The Hard/Easy System

by Patti & Warren Finke, Team Oregon
The "hard/easy" training system is usually attributed to University of Oregon Coaches Bill Bowerman and Bill Delinger. Bowerman and Delinger realized that their runners' training was more effective when they allowed ample rest between hard workouts. Thus the runners workouts varied from day to day in intensity and duration, typically with 2 or 3 hard days a week separated by easier recovery days.

Physiological Foundation

The physiological foundation for a "hard/easy" system seems sound. In physiology, the principle of overload tells us that we must provide training stress beyond what we are used to. This stress causes depletion of energy stores and microscopic damage to muscle, connective and other tissues which, as they heal, adapt by growing stronger. This not only takes place in the working muscles, but also in all the bodies parts associated with delivering energy to the muscles. Thus, over time, the muscles can do more work, and the ability to deliver energy to the muscles is enhanced to allow the work to be more intense and to continue for longer periods.

The trick is first, to provide enough but not too much stress, and second, to allow enough recovery to replenish energy stores, heal and adapt. For runners, this recovery period has been shown to be 48 hours or more. This has led many coaches and runners to adopt a hard day/easy day training regimen.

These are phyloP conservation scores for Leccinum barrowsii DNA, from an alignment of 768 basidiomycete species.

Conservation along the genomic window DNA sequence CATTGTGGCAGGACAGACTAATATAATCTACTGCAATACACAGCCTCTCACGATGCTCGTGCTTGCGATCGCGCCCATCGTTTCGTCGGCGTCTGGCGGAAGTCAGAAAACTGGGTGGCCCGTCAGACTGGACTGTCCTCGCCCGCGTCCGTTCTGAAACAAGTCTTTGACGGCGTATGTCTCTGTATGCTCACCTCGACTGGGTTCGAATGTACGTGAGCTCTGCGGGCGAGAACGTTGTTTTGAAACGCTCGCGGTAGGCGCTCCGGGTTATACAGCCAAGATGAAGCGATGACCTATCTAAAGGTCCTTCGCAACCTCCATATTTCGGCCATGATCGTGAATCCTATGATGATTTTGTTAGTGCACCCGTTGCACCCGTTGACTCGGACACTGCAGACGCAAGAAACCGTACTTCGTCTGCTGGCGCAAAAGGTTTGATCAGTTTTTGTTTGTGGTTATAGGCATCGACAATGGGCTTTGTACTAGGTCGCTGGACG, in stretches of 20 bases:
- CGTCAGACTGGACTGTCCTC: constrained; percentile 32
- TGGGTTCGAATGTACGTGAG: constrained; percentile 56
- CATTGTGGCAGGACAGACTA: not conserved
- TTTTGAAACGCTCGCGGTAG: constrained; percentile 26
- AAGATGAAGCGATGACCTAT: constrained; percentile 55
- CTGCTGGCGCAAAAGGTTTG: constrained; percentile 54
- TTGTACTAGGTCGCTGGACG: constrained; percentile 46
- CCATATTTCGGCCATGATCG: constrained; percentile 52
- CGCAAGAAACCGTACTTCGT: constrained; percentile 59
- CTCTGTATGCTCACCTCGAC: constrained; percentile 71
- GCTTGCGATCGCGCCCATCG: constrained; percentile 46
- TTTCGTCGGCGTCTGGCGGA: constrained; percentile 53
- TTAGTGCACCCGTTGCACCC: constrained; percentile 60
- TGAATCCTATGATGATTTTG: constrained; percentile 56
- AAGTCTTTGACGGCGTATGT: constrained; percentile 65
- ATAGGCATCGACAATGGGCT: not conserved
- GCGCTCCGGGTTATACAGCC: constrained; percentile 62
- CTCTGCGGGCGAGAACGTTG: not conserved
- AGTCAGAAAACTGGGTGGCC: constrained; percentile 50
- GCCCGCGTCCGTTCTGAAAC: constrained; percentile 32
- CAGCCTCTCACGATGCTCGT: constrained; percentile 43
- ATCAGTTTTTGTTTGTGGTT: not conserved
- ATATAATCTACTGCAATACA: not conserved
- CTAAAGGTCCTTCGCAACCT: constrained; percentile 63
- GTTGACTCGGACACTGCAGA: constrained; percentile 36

As implemented by specific coaches and runners, hard/easy programs do not strictly just alternate hard and easy days. They are probably better characterized as always balancing "overload", harder than average workouts, against "underload", easier than average workouts in a cycle that allows recovery. A typical marathoner may have 2 or 3 hard days a week, separated by 1 or 2 easy days.

On the other hand we have successfully coached ultradistance runners by using 2 hard days in a row, (very long runs), followed by 2 or 3 easy days, a hard day and 1 or 2 easy days.

In this case the object is to overload the endurance aspect of the training and still provide enough recovery. Since recovery does not take place fully in 24 hours the ultrarunner is able to get the benefit of a very long training run without as much injury risk by doing two long runs on consecutive days.

Psychological Foundation

The hard/easy system provides variety, relaxation and focus. Runners learn to focus their energy on the hard days and to look forward to and relax on their easy days. This ability to focus and control energy is one of the most valuable attributes runners have when they race. The variety inherent in the hard/easy system also keeps them from getting bored with their training.

Benefits

Runners who have transitioned from progams where their training was essentially the same each day report the following benefits of the hard/easy system:

Some Common Questions About the Hard/Easy System